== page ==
Learning > Recipes

Three decades of laksa steamboat

Kenneth Goh on 15 Jan 2018

The Straits Times


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Long before it became trendy for restaurants to use laksa gravy as a steamboat stock, theatre director- actress Selena Tan, 45, has been tucking into laksa steamboat during Chinese New Year.


For 30 years, laksa steamboat has been a staple in the family's reunion dinner and open house, during which 80 to 100 relatives and friends drop by throughout the day.


The star of the laksa steamboat is the tongue-tingling stock that is concocted with a blend of laksa rempah (spice mix) and prawn broth.


More than 20 kinds of ingredients are cooked in the soup, including yong tau foo, steamed chicken wings and tau pok (fried beancurd).


The steamboat is not complete without thick white bee hoon, cockles and a dollop of homemade fiery sambal.


Laksa steamboat is the brainchild of Tan's mother, Daisy, 66, who runs the Peranakan restaurant, Daisy's Dream Kitchen, in West Coast Road, with her son, Roy, 37.


Tan, founder and artistic director of theatre company Dream Academy, says: "We like eating all sorts of ingredients that can soak up the thick and lemak (rich in Malay) laksa gravy. My siblings and I ate a lot of such rempah-based dishes as my mum grew up in a Malay-Peranakan kampung."


While she would not reveal the recipe for the homemade laksa rempah, she says it is a blend of seven ingredients, including blue ginger, lemongrass and candlenut.


As a healthier alternative, she uses evaporated milk instead of coconut milk and she says the laksa "tastes just as nice".


She also squeezes lime juice into the laksa to inject some tanginess into the stock.


As part of their Chinese New Year tradition, her family of 30 gather for a reunion dinner comprising seven to eight main courses that "are enough to feed an army".


The dishes include pen cai (treasure pot filled with seafood), ngoh hiang (five-spice prawn roll), roast duck, chicken rice and fish maw soup - all whipped up by her mother and Roy.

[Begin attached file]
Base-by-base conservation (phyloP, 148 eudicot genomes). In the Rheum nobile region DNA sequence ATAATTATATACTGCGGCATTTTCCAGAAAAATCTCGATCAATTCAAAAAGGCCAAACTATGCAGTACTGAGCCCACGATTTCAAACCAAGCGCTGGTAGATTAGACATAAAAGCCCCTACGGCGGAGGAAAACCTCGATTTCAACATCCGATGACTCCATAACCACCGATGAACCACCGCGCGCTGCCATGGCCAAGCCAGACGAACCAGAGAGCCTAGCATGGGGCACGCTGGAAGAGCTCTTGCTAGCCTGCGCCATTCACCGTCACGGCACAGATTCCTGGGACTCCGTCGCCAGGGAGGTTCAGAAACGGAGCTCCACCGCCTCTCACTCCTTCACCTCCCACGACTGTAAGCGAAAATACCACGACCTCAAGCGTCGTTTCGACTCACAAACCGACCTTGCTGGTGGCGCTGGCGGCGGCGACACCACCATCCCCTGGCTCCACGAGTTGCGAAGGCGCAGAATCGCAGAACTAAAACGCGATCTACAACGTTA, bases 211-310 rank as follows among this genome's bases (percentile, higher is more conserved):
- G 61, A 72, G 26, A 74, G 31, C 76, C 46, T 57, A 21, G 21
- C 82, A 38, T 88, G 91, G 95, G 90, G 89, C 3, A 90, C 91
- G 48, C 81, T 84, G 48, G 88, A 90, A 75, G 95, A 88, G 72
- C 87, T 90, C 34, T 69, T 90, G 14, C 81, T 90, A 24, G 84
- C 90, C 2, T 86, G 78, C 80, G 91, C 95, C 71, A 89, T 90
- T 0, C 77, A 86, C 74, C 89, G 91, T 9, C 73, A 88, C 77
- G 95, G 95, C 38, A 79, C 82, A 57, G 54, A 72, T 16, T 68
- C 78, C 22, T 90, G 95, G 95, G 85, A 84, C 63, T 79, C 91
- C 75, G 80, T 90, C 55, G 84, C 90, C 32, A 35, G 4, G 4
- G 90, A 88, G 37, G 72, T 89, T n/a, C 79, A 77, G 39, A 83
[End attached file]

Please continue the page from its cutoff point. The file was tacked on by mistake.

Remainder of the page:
Tan, who will be directing a new musical set in a school called Detention Katong at Esplanade Theatre from Feb 17 to March 5, recalls that the festive food line-up these days pales in comparison with the "astronomical" amount of food they had when she was growing up.


Tan is married to John Pok, 48, who helps run Dream Academy. They have a two-year-old son.


As for one of her favourite Chinese New Year Eve memories, she says: "We'd eat, watch television, go comatose and hop into the car to Chinatown at 11pm to rub shoulders with other shoppers and buy goodies at last-minute discounts to get into the festive mood."





  • Shells from 20 prawns 1.5 litres water
  • 160ml vegetable oil
  • 500g store-bought laksa rempah (spice paste)
  • 2 stalks lemongrass, remove white portions and crush
  • 400ml evaporated milk
  • 5 Tbs light soya sauce
  • 10 pieces tau pok (fried beancurd)
  • 100g finely chopped laksa leaves and sambal to garnish




1. In a big pot set over high heat, add shells from 20 prawns into 1.5 litres of water. Bring the mixture to a boil, then turn the heat to low and simmer for about 30 minutes. It should be reduced to about 1.2 litres. Drain and set aside. Discard the prawn shells.


2. In a wok set over high heat, add 100ml vegetable oil and laksa rempah and fry for a minute. Turn down heat to medium and continuously stir the mixture for about 45 minutes. Set aside.


3. In a pot set over high heat, add 60ml vegetable oil and rempah. Use a spatula to flatten the rempah around the pot. Once the rempah sizzles, turn heat down to medium, add crushed lemongrass stalks and mix well with rempah for two to three minutes.


4. Pour prawn stock prepared earlier into the pot. Turn heat to high and bring mixture to a boil. Stir the mixture occasionally.


5. Pour in evaporated milk gradually while stirring the mixture in the pot.


6. Stir 5 Tbs of light soya sauce into the mixture.


7. Add tau pok into the pot and cook for five to 10 minutes.


8. Use the laksa stock as a steamboat base. Add ingredients of your choice, such as yong tau foo, prawns and cockles.


Serves 10


Source: The Straits Times © Singapore Press Holdings Limited. Reproduced with permission.


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